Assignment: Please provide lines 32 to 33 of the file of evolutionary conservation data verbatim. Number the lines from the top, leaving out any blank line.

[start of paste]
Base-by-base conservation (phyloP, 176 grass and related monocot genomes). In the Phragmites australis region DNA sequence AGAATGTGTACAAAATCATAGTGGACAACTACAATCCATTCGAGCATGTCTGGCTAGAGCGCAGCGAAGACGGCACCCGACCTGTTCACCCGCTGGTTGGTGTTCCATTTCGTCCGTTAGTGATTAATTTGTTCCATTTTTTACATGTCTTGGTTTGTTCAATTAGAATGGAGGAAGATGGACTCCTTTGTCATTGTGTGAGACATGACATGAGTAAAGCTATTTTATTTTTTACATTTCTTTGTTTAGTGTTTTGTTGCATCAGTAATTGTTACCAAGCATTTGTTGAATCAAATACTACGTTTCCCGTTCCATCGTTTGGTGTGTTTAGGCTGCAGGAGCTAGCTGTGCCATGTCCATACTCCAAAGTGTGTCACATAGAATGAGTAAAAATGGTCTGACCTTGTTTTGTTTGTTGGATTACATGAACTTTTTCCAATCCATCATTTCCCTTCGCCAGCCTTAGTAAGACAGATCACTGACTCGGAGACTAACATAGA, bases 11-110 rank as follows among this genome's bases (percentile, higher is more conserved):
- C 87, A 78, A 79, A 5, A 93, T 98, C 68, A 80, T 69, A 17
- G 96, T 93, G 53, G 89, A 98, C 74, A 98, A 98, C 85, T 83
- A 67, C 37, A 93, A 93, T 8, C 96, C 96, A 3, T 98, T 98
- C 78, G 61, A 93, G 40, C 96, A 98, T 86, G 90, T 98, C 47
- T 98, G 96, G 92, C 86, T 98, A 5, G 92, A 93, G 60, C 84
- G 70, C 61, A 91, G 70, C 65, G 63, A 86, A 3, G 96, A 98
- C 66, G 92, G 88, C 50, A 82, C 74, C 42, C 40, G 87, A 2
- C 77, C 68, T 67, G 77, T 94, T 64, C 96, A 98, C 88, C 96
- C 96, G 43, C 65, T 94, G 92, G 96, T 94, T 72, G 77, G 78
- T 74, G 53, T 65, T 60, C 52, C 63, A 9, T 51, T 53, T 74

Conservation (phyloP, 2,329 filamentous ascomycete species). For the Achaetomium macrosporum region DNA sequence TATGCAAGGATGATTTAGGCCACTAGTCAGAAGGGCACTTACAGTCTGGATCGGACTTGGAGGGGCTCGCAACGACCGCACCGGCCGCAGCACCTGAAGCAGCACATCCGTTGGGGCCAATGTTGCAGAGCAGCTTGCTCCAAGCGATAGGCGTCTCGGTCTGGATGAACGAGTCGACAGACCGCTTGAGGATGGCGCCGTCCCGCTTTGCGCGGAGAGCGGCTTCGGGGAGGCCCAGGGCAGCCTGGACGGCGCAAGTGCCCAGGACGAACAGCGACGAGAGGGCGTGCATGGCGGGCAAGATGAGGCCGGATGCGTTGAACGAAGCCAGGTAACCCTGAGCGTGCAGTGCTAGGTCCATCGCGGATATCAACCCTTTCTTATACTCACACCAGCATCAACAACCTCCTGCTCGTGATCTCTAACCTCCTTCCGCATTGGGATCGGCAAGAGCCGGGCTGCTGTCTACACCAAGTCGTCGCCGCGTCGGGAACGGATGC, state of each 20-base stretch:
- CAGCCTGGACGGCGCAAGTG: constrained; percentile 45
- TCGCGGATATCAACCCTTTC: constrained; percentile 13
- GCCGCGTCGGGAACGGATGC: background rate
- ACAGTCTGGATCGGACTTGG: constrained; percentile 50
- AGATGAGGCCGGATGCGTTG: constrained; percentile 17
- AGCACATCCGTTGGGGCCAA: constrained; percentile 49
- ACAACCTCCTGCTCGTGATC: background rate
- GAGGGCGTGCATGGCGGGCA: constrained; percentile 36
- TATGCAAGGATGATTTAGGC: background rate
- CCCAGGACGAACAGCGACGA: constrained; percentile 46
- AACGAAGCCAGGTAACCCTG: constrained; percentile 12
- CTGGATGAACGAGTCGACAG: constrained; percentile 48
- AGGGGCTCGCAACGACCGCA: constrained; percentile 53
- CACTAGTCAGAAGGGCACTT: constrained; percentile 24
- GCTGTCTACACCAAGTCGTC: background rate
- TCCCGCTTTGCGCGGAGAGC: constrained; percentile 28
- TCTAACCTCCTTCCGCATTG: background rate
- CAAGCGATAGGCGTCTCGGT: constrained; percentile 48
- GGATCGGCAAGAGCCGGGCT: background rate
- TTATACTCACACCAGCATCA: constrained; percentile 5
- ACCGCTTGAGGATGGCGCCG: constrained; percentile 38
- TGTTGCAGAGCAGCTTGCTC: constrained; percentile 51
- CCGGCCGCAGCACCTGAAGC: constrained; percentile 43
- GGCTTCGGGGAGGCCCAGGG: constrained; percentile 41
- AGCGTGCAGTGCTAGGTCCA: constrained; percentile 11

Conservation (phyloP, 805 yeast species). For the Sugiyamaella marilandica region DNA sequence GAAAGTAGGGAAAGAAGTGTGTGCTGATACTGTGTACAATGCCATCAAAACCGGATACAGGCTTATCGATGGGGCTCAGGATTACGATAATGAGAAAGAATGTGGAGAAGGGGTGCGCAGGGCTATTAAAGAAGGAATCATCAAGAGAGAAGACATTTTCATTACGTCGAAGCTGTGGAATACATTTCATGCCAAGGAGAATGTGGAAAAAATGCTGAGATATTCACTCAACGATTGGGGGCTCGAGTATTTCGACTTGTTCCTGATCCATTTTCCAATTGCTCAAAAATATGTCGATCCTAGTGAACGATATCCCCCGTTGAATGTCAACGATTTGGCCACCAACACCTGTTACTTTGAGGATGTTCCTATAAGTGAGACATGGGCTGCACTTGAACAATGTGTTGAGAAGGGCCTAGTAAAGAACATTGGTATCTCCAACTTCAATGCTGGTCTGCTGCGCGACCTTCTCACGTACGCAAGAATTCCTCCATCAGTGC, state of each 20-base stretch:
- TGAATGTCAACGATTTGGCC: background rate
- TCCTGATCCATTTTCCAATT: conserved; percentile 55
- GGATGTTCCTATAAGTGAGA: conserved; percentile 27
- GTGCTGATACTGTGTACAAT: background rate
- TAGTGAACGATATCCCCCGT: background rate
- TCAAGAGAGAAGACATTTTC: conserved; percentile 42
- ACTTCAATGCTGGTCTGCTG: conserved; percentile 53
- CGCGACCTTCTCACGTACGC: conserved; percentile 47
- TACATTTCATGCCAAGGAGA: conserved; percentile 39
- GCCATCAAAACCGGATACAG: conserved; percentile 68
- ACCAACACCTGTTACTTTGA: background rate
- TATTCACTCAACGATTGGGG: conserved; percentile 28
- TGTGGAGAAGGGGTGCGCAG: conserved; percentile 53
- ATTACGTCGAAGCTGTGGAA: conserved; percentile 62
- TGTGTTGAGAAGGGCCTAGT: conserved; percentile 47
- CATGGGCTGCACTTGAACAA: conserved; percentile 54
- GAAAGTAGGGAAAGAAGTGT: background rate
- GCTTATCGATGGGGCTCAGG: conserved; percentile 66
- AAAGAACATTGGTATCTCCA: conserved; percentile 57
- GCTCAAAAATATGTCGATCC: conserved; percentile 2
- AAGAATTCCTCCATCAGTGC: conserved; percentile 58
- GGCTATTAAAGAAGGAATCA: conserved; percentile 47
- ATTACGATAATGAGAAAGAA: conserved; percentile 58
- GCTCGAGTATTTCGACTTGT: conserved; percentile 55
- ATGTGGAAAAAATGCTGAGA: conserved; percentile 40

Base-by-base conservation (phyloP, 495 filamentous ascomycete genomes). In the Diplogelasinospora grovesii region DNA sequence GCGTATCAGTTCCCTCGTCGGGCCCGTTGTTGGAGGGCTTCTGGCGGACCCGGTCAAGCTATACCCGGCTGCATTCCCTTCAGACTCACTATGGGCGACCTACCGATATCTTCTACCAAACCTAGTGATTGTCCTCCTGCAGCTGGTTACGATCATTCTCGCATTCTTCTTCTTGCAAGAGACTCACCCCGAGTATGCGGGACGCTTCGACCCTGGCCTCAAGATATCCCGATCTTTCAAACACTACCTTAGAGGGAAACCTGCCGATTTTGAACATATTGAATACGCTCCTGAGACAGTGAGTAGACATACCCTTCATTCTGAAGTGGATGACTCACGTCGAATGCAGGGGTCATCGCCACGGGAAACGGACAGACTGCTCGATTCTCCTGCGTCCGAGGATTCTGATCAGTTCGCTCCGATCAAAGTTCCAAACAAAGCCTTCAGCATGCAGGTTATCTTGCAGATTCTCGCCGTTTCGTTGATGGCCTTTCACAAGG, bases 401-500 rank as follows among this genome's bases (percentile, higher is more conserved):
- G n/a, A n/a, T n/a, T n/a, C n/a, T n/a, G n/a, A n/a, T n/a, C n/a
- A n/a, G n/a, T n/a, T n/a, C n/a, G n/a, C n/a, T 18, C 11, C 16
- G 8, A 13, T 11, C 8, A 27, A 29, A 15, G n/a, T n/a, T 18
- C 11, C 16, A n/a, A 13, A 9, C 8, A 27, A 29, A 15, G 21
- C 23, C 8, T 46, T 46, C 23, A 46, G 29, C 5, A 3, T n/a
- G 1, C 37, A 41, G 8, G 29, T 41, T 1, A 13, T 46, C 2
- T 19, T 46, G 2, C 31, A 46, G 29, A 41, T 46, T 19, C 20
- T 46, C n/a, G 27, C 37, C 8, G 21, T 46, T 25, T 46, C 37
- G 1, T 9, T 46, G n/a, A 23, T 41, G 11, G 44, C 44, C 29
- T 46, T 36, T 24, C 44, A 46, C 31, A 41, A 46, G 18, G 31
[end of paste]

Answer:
- TTATACTCACACCAGCATCA: constrained; percentile 5
- ACCGCTTGAGGATGGCGCCG: constrained; percentile 38